General manager Jerry Dipoto said all those players would be considered as return candidates, though the reality is that only a couple of them will likely be back.
"We'll look at all of them," Dipoto said. "The fact they were on our roster, most of them, for the entire season, they contributed or they wouldn't have been here. I think you saw through the course of the year, we weren't shy about making change when change was needed. All these guys did great jobs."
Aoki is an interesting case as he had a $5.5 million vesting option for next year that would have kicked in if he'd reached 480 plate appearances. Instead, he capped out at 467 after being sent twice to Triple-A Tacoma in the second half.
But Aoki recovered from a slow start to post a .283/.349/.388 line that is almost dead on his career averages of .286/.353/.387. So while his baserunning suffered -- just 7-for-16 on stolen bases -- and his defense is sometimes an adventure in left field, the 34-year-old delivered close to what the Mariners expected when they signed him in free agency last winter.
"He was at the end of the season, every bit of what we thought we were signing when we got him," Dipoto said. "In a really funky, out-of-balance, out-of-whack way, he wound up getting right back to his numbers, the things Nori always has done. And it was really cool to watch because for the last five weeks of the season, he was a driving force in what our lineup was doing night in and night out."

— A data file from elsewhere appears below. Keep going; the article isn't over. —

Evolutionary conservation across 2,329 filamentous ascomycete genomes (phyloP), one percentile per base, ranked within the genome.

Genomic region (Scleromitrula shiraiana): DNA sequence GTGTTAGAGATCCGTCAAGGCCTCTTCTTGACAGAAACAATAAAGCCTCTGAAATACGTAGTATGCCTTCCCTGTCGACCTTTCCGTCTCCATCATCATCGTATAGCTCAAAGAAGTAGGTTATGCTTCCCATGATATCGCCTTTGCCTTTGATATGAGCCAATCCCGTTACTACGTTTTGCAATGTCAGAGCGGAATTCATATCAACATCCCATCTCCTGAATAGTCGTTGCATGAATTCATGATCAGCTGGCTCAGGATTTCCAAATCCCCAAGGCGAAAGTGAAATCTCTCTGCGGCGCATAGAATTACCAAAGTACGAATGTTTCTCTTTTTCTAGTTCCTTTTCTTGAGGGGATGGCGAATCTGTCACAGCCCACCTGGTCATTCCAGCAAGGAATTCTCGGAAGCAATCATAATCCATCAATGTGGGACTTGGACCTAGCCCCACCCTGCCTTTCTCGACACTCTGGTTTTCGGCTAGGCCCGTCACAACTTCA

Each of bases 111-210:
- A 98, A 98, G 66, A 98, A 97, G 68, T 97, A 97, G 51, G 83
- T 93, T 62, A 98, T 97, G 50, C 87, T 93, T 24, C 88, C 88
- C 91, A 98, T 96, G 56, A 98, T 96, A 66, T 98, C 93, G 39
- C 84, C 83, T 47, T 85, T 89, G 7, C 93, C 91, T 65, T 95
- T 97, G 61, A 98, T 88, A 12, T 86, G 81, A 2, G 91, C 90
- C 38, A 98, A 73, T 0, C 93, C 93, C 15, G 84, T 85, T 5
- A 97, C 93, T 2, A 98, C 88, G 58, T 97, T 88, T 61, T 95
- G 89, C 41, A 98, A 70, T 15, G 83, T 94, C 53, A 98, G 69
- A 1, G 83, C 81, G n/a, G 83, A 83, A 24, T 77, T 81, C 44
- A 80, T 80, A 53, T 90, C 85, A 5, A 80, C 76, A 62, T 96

Iannetta was at the opposite end of the spectrum, playing well early and then largely sitting in the second half after wearing down and giving way to Mike Zunino.
"Chris Iannetta for the first two months of the season really couldn't have done anything more to help our organization take a step forward," Dipoto said. "Obviously he didn't finish as strong, but Chris has been in this league a long time and was a contributing partner to what we did."
Iannetta's option is for $4.25 million, which is high for a backup catcher. Smith's option of $7 million makes him a more likely candidate to be picked up as he fits well with Seattle's on-base focus. Gutierrez provided the right-handed tandem to Smith in right field, but it remains to be seen if the Mariners will give him another shot or go with younger options.
Lind is another player who will likely depart after batting .239/.286/.428, numbers well below his career norms. But the 33-year-old hit 20 home runs, including two walk-offs.
"Adam did not have his best season, but he provided us with some big moments," Dipoto said. "Dae-Ho Lee in combination with Adam Lind, when you connect the two, they put up a 40/120 season [actually 34 homers and 107 RBIs] as first basemen.
"They might not have been perfect from a WAR perspective and might not have been a threat to knock down J.T. Snow's legacy as a defensive first baseman, but they wound up having a productive year and I'm proud of them for doing it because they could have just succumbed to the criticism and melted. But they didn't. They fought, like the rest of the team."